“Parties are not required to apply the provisions of the Convention to drugs used in industry for non-medical
and non-scientific purposes. Article 4(c) is expressed to be ‘[s]ubject to the provisions of this Convention’.
Exceptions to the general obligation of Parties in Article 4(c) to limit drugs to medical and scientific purposes
are provided in Article 2(9) […] and Article 49” (Room and MacKay, 2012, p. 86)
Article 49, not applicable anymore, provided the option to allow traditional non-medical use temporarily.
Article 2 (9) is still applicable today, and gives the option to allow industrial non-medical use.
The wording of article 2 (9) is vague, at times appearing inconsistent. It is better understood with the doctrine
of effet utile in international law, according to which the maximum effectiveness needs to be given to
every word of a treaty provision (a principle embedded into the concept of pacta sunt servanda).12
This doctrine triggers an inter-temporal interpretation (Elias, 1980; Kolb, 2016, p. 158), meaning that article
2 (9) can be interpreted within the language and context of our times (as long as this remains aligned with the
object and purpose of the treaty), thereby giving full effect to the article. Under these general rules of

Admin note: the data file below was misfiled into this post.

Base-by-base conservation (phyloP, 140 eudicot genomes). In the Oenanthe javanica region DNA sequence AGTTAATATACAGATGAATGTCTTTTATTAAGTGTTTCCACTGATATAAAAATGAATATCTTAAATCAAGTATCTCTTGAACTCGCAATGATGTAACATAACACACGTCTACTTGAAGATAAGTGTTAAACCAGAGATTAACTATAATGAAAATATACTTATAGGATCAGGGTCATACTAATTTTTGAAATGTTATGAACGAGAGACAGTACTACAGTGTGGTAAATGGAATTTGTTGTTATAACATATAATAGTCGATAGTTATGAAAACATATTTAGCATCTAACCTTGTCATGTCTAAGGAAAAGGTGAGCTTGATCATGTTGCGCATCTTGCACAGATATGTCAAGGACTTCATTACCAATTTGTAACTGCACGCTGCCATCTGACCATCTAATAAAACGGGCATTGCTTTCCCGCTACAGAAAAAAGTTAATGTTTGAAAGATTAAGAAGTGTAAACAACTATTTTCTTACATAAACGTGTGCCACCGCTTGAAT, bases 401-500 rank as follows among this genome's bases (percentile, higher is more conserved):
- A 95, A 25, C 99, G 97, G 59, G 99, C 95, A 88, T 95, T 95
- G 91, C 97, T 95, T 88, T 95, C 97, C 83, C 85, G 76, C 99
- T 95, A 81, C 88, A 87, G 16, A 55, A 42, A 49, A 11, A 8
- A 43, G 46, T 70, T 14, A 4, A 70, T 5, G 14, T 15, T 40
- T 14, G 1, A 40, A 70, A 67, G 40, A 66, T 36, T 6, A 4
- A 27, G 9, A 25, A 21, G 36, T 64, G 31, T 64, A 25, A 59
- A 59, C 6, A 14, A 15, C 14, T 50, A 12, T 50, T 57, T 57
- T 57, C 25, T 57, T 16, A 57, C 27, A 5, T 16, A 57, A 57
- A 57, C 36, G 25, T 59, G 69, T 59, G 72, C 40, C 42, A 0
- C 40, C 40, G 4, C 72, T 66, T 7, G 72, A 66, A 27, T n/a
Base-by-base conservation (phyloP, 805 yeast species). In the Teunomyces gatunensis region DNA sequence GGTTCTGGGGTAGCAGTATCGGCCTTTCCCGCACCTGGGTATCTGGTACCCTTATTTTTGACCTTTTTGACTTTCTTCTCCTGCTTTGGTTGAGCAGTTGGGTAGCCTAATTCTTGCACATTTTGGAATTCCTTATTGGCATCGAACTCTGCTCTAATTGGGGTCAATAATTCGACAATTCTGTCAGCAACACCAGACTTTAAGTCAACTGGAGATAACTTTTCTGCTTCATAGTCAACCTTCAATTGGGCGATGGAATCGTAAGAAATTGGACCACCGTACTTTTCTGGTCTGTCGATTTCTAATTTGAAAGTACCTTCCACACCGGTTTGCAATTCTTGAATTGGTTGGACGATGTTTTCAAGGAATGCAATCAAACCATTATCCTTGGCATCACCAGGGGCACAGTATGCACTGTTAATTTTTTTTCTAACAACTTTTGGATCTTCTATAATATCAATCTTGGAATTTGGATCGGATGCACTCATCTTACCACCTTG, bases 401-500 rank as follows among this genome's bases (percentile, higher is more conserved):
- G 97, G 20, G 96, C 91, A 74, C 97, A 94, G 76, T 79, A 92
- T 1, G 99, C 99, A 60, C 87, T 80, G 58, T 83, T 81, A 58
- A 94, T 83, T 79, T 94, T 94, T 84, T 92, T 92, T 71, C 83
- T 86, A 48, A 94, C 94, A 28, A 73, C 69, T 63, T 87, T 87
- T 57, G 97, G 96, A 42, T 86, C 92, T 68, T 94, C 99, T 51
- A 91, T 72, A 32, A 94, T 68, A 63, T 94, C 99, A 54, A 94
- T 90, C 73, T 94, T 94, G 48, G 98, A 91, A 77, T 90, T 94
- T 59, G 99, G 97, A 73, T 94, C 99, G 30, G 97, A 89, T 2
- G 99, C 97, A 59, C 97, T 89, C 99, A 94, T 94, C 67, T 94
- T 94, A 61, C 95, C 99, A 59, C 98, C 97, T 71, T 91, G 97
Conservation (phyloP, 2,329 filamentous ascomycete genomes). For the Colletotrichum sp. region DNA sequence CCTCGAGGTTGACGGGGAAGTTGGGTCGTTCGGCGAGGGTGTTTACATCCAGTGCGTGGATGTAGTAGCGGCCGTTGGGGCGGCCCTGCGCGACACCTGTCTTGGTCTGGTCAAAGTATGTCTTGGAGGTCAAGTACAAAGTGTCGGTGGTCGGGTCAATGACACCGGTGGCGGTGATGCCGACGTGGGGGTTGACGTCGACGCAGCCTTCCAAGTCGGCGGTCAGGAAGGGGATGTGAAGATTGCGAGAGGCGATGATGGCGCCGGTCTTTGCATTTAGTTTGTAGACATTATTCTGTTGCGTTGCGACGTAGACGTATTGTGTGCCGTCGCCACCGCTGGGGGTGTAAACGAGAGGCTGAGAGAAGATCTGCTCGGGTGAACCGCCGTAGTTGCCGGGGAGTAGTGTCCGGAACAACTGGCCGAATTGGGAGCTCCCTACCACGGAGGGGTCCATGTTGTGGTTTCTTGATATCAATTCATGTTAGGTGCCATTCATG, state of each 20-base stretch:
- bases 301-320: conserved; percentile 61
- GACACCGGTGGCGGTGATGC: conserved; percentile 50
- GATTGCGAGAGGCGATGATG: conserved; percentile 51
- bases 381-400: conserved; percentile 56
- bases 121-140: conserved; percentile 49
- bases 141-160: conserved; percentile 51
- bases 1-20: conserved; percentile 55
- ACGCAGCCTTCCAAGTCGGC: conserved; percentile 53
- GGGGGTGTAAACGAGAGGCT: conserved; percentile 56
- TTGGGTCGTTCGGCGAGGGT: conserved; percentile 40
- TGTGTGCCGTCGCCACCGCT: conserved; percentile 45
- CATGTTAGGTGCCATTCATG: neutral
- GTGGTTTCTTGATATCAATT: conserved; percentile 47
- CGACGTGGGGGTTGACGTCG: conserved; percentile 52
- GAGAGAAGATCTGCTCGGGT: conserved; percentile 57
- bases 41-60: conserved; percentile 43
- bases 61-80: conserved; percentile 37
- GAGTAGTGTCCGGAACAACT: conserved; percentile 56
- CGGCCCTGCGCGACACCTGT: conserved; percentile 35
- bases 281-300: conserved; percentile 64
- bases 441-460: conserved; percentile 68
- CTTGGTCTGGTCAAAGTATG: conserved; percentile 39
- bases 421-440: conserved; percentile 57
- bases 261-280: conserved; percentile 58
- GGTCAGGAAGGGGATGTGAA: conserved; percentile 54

interpretation, a correspondence can be established between the Convention’s industrial, non-medical
and non-scientific purposes in article 2 (9) and what is today commonly known as the cannabis industry
(Riboulet-Zemouli, 2022, pp. 86–90), giving effect to the provision, as long as such cannabis industry
contributes to the health and welfare of humankind.
Room and McKay (2012, p. 85) believe that under article 2 (9), “drugs cannot be recovered or restored from
their industrial use for consumption.” However, there is no mention of this in the Single Convention, and no
other form of ban on the consumption of cannabis that is exempt under article 2 (9).
The exemption under article 2 (9) is not absolute, and it includes two measures of control:
Upstream: harm reduction. Obligation to prove that the cannabis industry contributes to the health
and welfare of humankind. Subparagraph (a) requires States to take any appropriate measures to
reduce abuse and harmfulness from non-medical cannabis. For this, they can either “denature” the
drug, or they can apply “other means” of reducing harm and abuse. This provision articulates with
other health-centred measures on abuse elsewhere in the Convention (e.g. article 38; see appendix 1).
12 International Law Commission (ILC): “Principle of effectiveness (ut res magis valeat quam pereat): Treaties are to
be interpreted with reference to their declared or apparent objects and purposes; and particular provisions are to be
interpreted so as to give them their fullest weight and effect consistent with the normal sense of the words and with
other parts of the text, and in such a way that a reason and a meaning can be attributed to every part of the text
(ILC, 1965, pp. 53–62) see also Kolb (2016, pp. 154–155).
Downstream: data reporting. Subparagraph (b) requires the basic statistical returns to INCB (via
its Form C)13 of annual amounts of cannabis circulating in the industry (Chatterjee, 1981, p. 420).
UN Secretary-General’s (1966, p. 5) Administrative guide for the Single convention confirms that: